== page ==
The war in Ukraine is a tragedy all around. It has been clear since the beginning that the only possible solution to the crisis is a negotiated deal that gives Russia some kind of continuing political influence in the country.
The reason for this conclusion isn’t that the ethnic Russian population in Ukraine needed external protection. The interim government in Kiev backed away from its exclusionary language policy immediately under western pressure in late February, and Ukraine had been known for its ethnic tolerance in the post-Soviet era. Moscow’s claims about modern-day Ukrainian fascism are false. It also isn’t that Russian history gives Moscow some kind of right to have influence over its neighbors. Recognized international borders should remain so, and like any other former empire, Russia must eventually learn to live with the reality of its reduced post-Soviet circumstances.
Instead the conclusion arises simply from the fact that with superior military forces and natural gas that Ukraine relies on for winter heat, Russia always held a trump card. Vladimir Putin’s increasingly rash aggression, alongside his growing authoritarianism at home, proves that all that matters to him is victory. The U.S. and NATO, with their globalized economies and genuine electoral politics, cannot afford to be so reckless in response, and at some level Ukraine has always known this.
But now more than 2,600 people have been killed. They have been tortured and brutalized by the pro-Moscow side, and shelled without sufficient care to avoid civilian casualties by the pro-Kiev side. Much of eastern Ukraine’s infrastructure has been destroyed in the process. Ugly nationalist sentiments have been stirred up on both sides, with some Russian and Ukrainian officials and fighters framing this as a new World War II: a total war of slaughter and annihilation.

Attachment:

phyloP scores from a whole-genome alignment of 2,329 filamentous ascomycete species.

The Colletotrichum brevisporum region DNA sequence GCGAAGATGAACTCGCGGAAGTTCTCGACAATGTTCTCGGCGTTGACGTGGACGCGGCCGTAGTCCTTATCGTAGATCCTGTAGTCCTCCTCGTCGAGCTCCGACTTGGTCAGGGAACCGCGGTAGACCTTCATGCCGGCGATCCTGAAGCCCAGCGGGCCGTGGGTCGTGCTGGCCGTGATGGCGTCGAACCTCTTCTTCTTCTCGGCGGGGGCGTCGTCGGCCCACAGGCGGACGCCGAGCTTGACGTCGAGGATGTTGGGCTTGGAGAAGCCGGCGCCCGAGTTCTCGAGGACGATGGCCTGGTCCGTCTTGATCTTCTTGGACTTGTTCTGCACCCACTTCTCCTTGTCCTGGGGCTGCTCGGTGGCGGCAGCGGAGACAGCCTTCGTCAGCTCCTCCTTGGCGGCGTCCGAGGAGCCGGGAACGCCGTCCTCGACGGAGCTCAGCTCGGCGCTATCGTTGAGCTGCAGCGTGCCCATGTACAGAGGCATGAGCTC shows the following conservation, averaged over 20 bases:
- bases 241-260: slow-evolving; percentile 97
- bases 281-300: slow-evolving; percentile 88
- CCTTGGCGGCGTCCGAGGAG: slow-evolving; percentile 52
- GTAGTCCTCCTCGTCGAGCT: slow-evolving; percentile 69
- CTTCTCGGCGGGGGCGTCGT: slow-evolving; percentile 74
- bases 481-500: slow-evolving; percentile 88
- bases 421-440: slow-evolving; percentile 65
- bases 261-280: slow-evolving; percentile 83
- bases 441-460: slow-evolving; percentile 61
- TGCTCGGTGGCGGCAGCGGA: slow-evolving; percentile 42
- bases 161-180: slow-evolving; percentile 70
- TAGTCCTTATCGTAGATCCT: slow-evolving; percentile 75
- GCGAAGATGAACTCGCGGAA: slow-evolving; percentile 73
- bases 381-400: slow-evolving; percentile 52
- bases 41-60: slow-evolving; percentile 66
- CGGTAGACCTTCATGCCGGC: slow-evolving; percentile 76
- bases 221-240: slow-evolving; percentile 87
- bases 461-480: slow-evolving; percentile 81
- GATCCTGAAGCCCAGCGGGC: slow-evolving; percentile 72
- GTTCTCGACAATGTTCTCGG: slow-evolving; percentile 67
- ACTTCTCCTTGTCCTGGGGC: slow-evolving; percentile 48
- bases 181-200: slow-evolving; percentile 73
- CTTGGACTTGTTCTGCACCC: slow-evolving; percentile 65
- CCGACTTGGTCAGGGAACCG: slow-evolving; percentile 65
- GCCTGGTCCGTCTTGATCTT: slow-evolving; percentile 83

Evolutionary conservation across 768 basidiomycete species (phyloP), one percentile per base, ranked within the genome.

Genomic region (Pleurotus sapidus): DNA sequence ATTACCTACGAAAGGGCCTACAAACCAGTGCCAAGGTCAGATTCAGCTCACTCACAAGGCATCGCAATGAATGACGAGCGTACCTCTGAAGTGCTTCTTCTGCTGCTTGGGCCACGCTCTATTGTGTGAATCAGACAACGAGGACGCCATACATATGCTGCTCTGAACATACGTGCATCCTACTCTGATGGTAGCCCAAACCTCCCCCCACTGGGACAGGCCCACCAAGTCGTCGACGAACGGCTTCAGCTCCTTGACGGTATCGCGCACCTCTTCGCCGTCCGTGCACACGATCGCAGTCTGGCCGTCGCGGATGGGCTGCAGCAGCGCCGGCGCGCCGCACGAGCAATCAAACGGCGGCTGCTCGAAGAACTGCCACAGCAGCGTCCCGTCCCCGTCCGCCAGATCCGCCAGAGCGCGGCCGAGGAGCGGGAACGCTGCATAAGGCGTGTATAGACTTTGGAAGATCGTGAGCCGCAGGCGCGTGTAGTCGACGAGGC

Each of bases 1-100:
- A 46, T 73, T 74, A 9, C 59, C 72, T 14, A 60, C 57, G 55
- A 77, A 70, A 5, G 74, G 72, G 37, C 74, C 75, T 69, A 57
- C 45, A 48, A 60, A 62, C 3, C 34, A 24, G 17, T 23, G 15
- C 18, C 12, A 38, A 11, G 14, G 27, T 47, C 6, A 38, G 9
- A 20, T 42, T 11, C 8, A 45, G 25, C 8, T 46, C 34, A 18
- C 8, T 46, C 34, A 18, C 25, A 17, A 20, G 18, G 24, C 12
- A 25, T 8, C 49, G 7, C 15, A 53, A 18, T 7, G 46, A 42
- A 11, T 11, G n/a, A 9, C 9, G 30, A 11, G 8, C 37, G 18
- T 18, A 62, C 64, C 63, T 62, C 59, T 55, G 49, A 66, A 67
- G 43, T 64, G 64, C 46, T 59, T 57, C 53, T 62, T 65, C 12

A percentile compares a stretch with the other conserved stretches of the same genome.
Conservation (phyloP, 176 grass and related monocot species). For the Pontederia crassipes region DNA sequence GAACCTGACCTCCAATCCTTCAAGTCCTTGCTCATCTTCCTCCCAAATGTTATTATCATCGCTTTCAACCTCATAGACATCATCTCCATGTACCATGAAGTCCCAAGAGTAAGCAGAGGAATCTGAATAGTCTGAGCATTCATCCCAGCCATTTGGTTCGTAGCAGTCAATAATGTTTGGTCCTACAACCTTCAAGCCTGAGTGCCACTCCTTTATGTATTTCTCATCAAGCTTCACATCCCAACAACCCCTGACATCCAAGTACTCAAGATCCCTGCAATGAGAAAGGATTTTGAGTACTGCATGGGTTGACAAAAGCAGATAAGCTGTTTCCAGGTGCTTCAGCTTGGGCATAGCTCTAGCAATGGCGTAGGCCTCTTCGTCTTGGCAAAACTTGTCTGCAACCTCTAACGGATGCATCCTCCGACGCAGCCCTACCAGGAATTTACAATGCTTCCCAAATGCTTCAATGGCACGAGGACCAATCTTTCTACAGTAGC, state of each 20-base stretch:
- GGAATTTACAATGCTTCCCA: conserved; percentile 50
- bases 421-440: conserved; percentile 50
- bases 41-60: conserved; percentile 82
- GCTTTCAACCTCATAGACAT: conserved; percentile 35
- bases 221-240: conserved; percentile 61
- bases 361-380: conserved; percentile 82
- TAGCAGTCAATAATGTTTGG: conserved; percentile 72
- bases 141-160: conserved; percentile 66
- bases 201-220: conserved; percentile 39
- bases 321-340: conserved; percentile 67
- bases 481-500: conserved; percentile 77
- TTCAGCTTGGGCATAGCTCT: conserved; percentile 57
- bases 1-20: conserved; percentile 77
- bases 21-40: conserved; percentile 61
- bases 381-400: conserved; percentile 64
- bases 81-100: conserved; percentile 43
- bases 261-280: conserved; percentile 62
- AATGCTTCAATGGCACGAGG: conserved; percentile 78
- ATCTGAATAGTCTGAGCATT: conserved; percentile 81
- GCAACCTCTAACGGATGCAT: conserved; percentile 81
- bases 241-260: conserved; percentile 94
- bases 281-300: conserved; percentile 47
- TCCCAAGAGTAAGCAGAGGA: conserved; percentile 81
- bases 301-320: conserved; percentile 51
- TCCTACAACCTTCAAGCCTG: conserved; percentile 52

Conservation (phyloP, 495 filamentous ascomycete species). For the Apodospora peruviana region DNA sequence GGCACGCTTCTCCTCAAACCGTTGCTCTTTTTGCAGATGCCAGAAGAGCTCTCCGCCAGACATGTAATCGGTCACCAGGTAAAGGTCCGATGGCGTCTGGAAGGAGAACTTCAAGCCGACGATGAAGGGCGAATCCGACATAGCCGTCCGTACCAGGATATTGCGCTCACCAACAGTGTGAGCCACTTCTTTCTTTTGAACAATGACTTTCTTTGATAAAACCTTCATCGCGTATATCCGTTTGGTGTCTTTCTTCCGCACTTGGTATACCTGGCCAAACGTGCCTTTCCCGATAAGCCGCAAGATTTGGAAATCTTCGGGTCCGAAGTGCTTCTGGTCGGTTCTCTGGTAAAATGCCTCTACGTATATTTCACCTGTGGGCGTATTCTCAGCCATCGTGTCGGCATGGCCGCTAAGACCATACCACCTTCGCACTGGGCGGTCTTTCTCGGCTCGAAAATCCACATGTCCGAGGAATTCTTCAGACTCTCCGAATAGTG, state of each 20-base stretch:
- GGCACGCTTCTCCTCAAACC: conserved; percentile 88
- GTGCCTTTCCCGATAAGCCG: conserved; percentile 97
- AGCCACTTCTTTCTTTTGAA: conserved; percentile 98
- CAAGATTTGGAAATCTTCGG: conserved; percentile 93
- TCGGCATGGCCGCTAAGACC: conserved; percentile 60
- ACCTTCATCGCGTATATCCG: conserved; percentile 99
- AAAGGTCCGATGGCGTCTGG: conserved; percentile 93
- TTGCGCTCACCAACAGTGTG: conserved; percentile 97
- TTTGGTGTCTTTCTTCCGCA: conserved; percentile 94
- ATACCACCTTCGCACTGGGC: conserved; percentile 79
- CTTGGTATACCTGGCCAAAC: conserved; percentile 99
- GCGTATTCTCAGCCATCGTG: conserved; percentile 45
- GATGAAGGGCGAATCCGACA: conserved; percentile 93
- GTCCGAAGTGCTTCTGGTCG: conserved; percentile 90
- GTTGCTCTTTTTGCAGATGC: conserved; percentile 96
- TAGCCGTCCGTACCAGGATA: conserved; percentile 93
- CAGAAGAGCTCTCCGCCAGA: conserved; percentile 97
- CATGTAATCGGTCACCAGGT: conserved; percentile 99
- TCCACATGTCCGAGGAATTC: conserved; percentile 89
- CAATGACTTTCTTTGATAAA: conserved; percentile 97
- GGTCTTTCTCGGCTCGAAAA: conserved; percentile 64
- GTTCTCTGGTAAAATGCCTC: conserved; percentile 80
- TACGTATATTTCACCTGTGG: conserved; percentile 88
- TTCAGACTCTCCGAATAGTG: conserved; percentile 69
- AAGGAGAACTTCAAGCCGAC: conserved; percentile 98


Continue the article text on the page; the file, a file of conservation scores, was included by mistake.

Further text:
What has made it worse is that no one knows what Putin really wants—perhaps not even Putin himself, who has always been more of a reactive tactician than a master strategist. At first it seemed that he would simply work with warlords in Donetsk and Lugansk to create a new frozen conflict in the east. But now there is no question that Russian armed forces are in eastern Ukraine, and that they have expanded the conflict south towards Mariupol and a possible land-bridge to Crimea.
It is tempting to argue that Ukraine should negotiate with Putin, and sign a ceasefire agreement right away so that the bloodshed stops. But there are costs to accepting defeat too early or too easily. There is potential harm to the majority population of ethnic Ukrainians in eastern and southeastern Ukraine (their majority status—at least according to the most recent 2001 census—is easy to forget) who might be forced into Putin’s orbit, at a time when ethnic Russian nationalism is on the rise. There could be crippling losses for Ukraine’s industrial and agricultural economy, if Kiev loses control of some of its key resources. There are ongoing costs to Ukraine’s ability to consolidate real statehood, if a deal is too unfavorable to its border security and territorial sovereignty. There are costs to Ukrainian stability, if nationalist extremists see an agreement as a sell-out that requires revolution or insurgency in response.
There are also long-term costs to Russia’s other neighbors, if buckling by Kiev were to convince Putin to try again with similar methods elsewhere in the future. And finally there is the cost to the legitimacy of the current international order, if a bully is allowed to change borders at will. A signed ceasefire agreement may be irrelevant in stopping Putin’s actions. Russia after all failed to observe the 2008 six-point plan peace agreement for Georgia brokered by European Union head Nicolas Sarkozy. Moscow was supposed to withdraw its military forces to their pre-war locations and accept international monitoring, but instead built permanent new military facilities in Abkhazia.
Eventually a negotiated settlement will be reached that ends Ukraine’s fighting, and Putin will undoubtedly have gained something politically for his trouble (although the cost in Russian blood and treasure is already immense). But only Kiev can decide when the time is ripe for a ceasefire on its own territory, and how much it is willing to cede in response. That time may not yet have arrived.
The opinions articulated above represent the views of the author(s), and do not necessarily reflect the position of the European Leadership Network or any of its members. The ELN’s aim is to encourage debates that will help develop Europe’s capacity to address the pressing foreign, defence, and security challenges of our time.